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Cameron warns ministers over EU


Former minister Owen Paterson is a backer of the Conservatives for Britain group

Former minister Owen Paterson is a backer of the Conservatives for Britain group

Former minister Owen Paterson is a backer of the Conservatives for Britain group

Ministers will be forced to quit if they want to campaign for Britain to pull out of the European Union , David Cameron has warned.

The Prime Minister said that the Government would not be "neutral" on the issue of whether the UK quits Europe, and insisted that everyone in his administration is signed up to his strategy of securing sufficient reform through renegotiation to allow them to recommend a Yes vote.

Speaking at the G7 summit in Germany, Mr Cameron said he was taking a "very open-minded view" on the timing of the referendum, making clear he has not ruled out staging it on May 5 2016, despite Electoral Commission advice that he should avoid a clash with elections for the Scottish Parliament, Welsh Assembly, London Mayor and English councils on that date. So far, he has promised only that it will be held before the end of 2017.

He said: "If you want to be part of the Government you have to take the view that we are engaged in an exercise of renegotiation to have a referendum and that will lead to a successful outcome.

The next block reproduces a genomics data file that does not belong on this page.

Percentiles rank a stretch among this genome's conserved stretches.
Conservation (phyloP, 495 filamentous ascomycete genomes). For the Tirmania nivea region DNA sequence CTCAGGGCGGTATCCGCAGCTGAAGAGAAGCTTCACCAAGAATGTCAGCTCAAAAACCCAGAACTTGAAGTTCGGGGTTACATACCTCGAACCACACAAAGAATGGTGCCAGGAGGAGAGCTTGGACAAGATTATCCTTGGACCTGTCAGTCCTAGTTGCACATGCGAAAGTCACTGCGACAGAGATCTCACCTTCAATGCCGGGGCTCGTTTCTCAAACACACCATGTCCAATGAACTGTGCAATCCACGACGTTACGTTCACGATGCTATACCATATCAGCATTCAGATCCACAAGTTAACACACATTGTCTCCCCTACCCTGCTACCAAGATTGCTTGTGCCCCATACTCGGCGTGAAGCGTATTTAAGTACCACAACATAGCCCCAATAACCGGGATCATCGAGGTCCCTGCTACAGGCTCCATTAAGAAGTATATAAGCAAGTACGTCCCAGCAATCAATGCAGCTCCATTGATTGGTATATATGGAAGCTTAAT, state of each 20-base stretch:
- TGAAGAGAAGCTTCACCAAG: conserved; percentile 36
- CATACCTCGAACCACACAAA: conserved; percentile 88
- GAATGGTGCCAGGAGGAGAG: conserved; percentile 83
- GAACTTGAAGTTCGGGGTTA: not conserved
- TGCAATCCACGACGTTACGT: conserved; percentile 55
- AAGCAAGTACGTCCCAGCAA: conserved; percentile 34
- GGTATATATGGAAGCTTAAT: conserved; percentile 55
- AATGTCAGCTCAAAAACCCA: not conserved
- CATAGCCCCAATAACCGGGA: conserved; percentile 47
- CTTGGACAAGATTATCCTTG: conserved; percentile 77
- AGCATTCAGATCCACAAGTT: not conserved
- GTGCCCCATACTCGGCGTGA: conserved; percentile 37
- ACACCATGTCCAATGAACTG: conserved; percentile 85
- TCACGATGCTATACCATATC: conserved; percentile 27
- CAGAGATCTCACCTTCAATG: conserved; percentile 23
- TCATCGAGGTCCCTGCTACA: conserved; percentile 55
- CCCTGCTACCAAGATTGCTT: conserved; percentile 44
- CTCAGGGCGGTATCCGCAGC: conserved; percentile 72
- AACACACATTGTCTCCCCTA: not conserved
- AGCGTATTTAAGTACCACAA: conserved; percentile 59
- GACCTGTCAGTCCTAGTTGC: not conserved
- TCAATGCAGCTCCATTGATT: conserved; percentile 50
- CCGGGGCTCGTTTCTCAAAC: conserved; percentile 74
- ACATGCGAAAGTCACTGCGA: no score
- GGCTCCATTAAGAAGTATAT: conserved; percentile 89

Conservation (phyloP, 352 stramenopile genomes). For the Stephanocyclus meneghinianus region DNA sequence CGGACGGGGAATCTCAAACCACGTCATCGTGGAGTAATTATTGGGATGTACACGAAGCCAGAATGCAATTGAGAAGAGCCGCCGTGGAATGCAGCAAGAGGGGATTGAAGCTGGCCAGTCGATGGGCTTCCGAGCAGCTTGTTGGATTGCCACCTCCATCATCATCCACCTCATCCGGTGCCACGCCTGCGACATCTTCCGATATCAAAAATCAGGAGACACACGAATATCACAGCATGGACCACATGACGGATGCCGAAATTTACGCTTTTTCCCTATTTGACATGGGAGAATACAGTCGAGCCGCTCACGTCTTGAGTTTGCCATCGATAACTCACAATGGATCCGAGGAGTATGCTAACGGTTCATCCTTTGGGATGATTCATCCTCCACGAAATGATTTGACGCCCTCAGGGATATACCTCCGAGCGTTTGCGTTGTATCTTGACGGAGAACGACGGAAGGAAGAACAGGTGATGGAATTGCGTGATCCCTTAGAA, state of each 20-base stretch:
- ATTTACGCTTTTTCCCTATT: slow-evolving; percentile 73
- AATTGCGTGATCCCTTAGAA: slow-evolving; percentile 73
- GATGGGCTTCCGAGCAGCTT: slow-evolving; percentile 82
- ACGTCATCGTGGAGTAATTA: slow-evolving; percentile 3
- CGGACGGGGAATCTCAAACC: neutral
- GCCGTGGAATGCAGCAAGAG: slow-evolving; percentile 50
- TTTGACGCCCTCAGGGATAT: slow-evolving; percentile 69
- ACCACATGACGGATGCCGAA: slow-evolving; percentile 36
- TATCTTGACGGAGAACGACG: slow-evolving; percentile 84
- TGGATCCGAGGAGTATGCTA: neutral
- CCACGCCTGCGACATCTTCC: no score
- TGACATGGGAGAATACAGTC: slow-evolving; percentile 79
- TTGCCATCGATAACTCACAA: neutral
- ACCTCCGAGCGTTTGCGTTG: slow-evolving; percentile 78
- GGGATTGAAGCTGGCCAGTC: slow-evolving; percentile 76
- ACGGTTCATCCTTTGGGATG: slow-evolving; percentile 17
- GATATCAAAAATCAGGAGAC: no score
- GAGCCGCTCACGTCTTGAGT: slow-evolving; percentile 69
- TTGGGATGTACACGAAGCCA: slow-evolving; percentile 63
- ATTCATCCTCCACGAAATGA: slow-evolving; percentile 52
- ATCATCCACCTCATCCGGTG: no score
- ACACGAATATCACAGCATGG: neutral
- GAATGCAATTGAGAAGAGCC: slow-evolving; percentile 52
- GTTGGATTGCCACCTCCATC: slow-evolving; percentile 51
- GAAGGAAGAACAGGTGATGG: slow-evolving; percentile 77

"Everyone in government has signed up to the programme set out in the Conservative manifesto."

Mr Cameron is walking a political tightrope as he seeks to win over support in Europe for his bid to reform the UK's links to Brussels while keeping his party united on the deeply divisive issue.

Eurosceptic Conservatives have made clear they are ready to campaign for exit if the Prime Minister fails to come up with a package they believe delivers real change.

At least 50 Tory MPs, including former Cabinet ministers Owen Paterson and John Redwood, have signed up to the newly-formed Conservatives for Britain (CfB) to keep the pressure on ahead on the popular vote.

It comes after Barack Obama made a very public intervention in the debate by declaring that America is "looking forward" to the United Kingdom remaining part of the EU.

The US president gave the strongest indication yet that Washington wants a Yes vote in the referendum on Britain's membership of the EU as he met the Prime Minister for talks in the margins of the G7 summit of world leaders in Schloss Elmau, Germany.

Greeting Mr Cameron at the start of the bilateral talks, Mr Obama said the US-UK relationship remains strong, telling reporters: "We have no closer partner around the world on a whole host of issues."

He added: "I would note that one of the great values of having the United Kingdom in the European Union is its leadership and strength on a whole host of global challenges, so we very much are looking forward to the United Kingdom staying part of the European Union because we think its influence is positive not just for Europe, but also for the world."